“The arts are not a way to make a living. They are a very human way of making life more bearable.” –Kurt Vonnegut
The Athens Free School
Heated debates surrounding the multi-digit price tags of colleges in the U.S. have engaged us to question the nature of education. Many do not view schooling as a self-improving venture but rather as a means to an end. Courses are frantically completed by students desperate for a validating undergraduate degree with a minimal amount of retained knowledge that can be employed for the sake of society. With upwards of $100,000 on the line for a university education, there is little wiggle room for enjoyment of the traditionally unproductive by the standards of our market-driven society.
This modern doomsday prediction of higher education is not necessarily inevitable nor is it permanent. We are not required to resign ourselves to a life devoid of novelty. Both the co-creator of the Athens Free School, Logan Shirah, and active member, Garrison Taylor-Bates, provided some words of encouragement towards the hope for a better future of learning.
My Athens: Describe your particular affiliation with the Athens Free School.
Garrison: I’m friends with a lot of the people that organized it and teach classes. It’s definitely a community, but anyone is welcome. Logan told me that it was starting because of the Atlanta Free School that he was active in.
Logan: Lulu Lacy, Courtney McCracken, and I more or less founded this free school in Athens. I guess I have accidentally become the central organizer, or at least I’ve taken on a bit more responsibility than anyone else. I had volunteered with the Atlanta Free School when I lived there for about a year and a half. I heard about it by seeing a flier with the class schedule for a particular month and I was becoming interested in the idea of free schools.
MA: You modeled it after the school in Atlanta?
Logan: Yes. A couple of people who have become friends of mine had started the Atlanta Free School from scratch there. It’s a pretty long-running tradition. It goes back to the 60s and the movement of social radicals called “The Diggers” who were sort of associated with the hippies, but were maybe a bit more pragmatic and interested in direct activism: trying to get social change on a local level. They started some of the first free schools during social uprisings in the 60s. It’s never completely gone away but it has kind of faded in and out over the decades.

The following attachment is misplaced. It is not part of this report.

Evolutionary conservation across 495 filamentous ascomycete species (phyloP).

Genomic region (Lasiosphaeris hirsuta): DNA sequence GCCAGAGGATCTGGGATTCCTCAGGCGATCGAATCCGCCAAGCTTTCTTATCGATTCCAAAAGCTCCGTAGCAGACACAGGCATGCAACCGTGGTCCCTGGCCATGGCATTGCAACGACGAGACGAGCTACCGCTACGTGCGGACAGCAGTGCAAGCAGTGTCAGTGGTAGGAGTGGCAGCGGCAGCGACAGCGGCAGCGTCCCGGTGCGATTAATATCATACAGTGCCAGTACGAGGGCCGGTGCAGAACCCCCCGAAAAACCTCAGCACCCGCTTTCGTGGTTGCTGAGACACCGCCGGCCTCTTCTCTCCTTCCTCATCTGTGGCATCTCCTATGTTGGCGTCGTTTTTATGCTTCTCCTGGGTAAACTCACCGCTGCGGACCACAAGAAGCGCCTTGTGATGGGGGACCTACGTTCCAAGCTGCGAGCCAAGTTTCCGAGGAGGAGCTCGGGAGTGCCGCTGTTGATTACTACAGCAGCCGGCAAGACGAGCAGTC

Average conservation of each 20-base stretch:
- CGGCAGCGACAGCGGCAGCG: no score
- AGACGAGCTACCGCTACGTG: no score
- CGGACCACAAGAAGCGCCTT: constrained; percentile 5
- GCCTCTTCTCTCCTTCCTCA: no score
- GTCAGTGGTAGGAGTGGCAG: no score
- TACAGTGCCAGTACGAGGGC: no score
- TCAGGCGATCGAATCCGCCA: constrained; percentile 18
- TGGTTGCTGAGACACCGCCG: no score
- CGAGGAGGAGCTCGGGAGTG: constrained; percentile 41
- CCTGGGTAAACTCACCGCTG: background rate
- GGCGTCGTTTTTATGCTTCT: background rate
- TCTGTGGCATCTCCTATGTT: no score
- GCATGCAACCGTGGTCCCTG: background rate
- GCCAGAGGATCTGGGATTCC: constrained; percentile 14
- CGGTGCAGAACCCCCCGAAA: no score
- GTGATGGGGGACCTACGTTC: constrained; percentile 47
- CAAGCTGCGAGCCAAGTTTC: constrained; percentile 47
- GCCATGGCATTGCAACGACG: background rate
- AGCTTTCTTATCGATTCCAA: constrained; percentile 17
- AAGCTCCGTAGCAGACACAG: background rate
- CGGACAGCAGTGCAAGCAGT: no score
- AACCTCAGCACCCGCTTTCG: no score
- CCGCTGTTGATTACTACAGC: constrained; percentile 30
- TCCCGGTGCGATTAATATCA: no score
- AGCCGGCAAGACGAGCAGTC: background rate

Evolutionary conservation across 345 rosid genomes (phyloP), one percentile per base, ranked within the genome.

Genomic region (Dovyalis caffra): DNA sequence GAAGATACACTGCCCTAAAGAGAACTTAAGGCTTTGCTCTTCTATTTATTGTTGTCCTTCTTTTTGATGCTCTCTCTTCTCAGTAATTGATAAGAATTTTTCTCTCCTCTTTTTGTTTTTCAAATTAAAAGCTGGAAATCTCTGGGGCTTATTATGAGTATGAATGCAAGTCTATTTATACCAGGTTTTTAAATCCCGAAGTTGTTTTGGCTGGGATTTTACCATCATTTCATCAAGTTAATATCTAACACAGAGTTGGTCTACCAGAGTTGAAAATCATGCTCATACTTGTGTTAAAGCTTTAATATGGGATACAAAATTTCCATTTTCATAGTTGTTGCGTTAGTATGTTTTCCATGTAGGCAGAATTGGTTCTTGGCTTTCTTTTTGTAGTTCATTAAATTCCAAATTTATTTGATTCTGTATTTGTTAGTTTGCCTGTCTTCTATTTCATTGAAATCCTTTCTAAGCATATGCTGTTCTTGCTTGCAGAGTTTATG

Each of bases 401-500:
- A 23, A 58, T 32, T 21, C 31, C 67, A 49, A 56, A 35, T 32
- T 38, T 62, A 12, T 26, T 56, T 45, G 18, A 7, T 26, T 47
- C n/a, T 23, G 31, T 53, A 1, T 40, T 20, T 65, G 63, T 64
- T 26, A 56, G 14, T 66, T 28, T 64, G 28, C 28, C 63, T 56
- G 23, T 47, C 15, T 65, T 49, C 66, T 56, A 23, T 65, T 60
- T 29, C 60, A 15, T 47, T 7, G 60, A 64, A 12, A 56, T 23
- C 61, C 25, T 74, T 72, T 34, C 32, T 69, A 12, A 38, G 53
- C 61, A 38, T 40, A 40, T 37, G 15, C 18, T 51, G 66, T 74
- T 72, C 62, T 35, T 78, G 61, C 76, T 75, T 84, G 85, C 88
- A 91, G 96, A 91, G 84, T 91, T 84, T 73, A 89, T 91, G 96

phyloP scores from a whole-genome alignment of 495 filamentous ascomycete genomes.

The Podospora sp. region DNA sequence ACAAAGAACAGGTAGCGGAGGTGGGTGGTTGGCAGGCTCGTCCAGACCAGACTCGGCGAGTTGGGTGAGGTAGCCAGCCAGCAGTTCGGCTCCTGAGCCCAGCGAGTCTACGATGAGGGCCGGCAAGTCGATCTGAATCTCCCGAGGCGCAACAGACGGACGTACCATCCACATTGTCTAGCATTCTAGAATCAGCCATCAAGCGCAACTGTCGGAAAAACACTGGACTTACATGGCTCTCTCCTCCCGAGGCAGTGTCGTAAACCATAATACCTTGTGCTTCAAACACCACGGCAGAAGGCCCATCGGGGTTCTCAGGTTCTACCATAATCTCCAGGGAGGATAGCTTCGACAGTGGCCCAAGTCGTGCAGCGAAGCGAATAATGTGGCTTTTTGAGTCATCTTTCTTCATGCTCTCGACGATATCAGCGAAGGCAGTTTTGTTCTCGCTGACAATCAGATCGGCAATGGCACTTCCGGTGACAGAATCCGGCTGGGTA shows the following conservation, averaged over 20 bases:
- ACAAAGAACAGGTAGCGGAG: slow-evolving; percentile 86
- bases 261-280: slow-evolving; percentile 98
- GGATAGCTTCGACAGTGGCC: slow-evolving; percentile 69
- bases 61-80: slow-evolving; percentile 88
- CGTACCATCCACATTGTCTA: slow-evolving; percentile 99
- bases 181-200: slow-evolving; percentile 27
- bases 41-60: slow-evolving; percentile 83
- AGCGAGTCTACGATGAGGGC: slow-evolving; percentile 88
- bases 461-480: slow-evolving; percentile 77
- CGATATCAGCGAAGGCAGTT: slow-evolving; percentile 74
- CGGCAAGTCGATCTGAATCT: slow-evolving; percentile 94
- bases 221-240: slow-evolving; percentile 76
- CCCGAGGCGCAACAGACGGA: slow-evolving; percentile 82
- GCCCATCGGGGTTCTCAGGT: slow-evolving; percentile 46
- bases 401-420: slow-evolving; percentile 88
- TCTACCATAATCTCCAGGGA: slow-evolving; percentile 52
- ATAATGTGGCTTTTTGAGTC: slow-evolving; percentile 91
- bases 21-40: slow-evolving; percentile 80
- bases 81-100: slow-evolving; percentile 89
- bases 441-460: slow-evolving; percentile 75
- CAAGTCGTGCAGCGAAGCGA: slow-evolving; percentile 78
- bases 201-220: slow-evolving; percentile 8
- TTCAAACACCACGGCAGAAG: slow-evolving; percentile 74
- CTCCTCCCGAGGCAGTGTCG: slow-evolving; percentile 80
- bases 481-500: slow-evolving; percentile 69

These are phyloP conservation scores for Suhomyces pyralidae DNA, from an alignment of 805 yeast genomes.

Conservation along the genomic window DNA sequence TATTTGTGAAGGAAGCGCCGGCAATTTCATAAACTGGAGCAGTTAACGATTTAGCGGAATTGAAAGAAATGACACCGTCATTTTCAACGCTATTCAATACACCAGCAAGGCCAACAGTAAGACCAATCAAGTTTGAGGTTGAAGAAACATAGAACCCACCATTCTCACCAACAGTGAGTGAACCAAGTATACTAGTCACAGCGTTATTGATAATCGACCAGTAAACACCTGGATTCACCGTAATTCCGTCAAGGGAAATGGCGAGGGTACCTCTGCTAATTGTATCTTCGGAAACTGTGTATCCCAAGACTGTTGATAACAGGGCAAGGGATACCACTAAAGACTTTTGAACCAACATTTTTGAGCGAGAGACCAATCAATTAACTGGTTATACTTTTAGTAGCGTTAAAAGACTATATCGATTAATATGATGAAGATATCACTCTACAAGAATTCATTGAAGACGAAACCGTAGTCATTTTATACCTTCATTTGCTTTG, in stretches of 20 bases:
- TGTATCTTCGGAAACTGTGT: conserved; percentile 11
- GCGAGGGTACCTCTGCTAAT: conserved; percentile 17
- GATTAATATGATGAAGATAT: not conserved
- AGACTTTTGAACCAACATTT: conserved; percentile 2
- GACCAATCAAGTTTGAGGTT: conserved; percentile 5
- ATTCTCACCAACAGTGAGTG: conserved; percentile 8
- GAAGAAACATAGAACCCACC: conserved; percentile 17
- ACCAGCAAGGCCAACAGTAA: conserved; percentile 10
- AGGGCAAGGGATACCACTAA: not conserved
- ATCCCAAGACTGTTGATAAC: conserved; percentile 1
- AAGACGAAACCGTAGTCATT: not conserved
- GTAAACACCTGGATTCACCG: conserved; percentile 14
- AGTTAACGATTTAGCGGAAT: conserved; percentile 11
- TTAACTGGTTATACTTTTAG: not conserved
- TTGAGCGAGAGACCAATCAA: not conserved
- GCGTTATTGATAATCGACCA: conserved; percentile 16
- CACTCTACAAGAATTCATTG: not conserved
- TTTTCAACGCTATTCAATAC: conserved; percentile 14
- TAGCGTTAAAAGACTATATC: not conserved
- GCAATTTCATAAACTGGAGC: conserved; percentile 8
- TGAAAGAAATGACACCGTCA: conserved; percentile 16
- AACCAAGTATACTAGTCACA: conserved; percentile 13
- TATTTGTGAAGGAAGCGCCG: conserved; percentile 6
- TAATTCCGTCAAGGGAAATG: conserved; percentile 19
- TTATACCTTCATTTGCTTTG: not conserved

MA: What has been your favorite class so far?
Garrison: My favorite is Mask-Making. It’s one of the only classes that are repeated. Most classes are a one-time deal. Mask-Making is my favorite because it’s just a bunch of people making stuff in a big room not for school, not for a specific project, just for fun!
Logan: It’s difficult to pick just one. We’ve had Basics of Audio Engineering, Hitchhiking, Banjo from Scratch, and Bread Baking all from the past month!
MA: What about certain materials needed for classes?
Garrison: Usually the teacher provides materials. For a lot of classes you are asked to bring something if you can, but there are always things provided.
MA: What would you like to see in the future for the Athens Free School?
Logan: To be a free school it really needs to be a diverse network of friends and new acquaintances. It’s a big question and a challenge. I think diversity is a great next step to make that an intentional goal. I think it’s important not to take the project of the free school too seriously though – to make it an activist project first. I think that it is possible to do more harm than good with good intentions by imposing more structure than what feels right to people. There’s a balance.
Garrison: I’d like to see more people from the community and not just UGA students. I feel like so far it’s been a lot of specifically art school students. I’d like to see it be more inclusive of everybody who lives in Athens.
MA: Would you agree that art education is necessary for a successful society? How do you feel about education being more of a right than a privilege?
Garrison: It’s really a way of approaching the world, coming at it with questions instead of answering things. It’s really important to acknowledge that you don’t have all the answers and that you’re learning. It’s good. It’s the only way that I know how to exist in this mode of creating while simultaneously being really frustrated.
Logan: I think that college education should be easily accessible. There’s a deeper feeling that there’s a lot of energy and resources going into a system that doesn’t always manage to inspire learning or a will to learn. I think a lot of people are becoming frustrated with the antiquated systems of education and realizing that to learn anything you have to first want to learn it. The point of the free school is a way to experience learning strictly on your own terms, on a zero-investment basis. It’s completely accessible to anybody who is interested in the subjects and can find the spare time to learn the way that they want to learn. Anyone who can make time for themselves can access this wealth of knowledge that is from their peer group. It is the people around you. Everybody, no matter who you are, has something to teach other people. There’s something you know how to do that not many other people know how to do well. I think that’s really the philosophy of the free school- to help people share their know-how and start enjoying learning again.
For more information and to attend one of the Athens Free School’s classes, please visit their Facebook page here.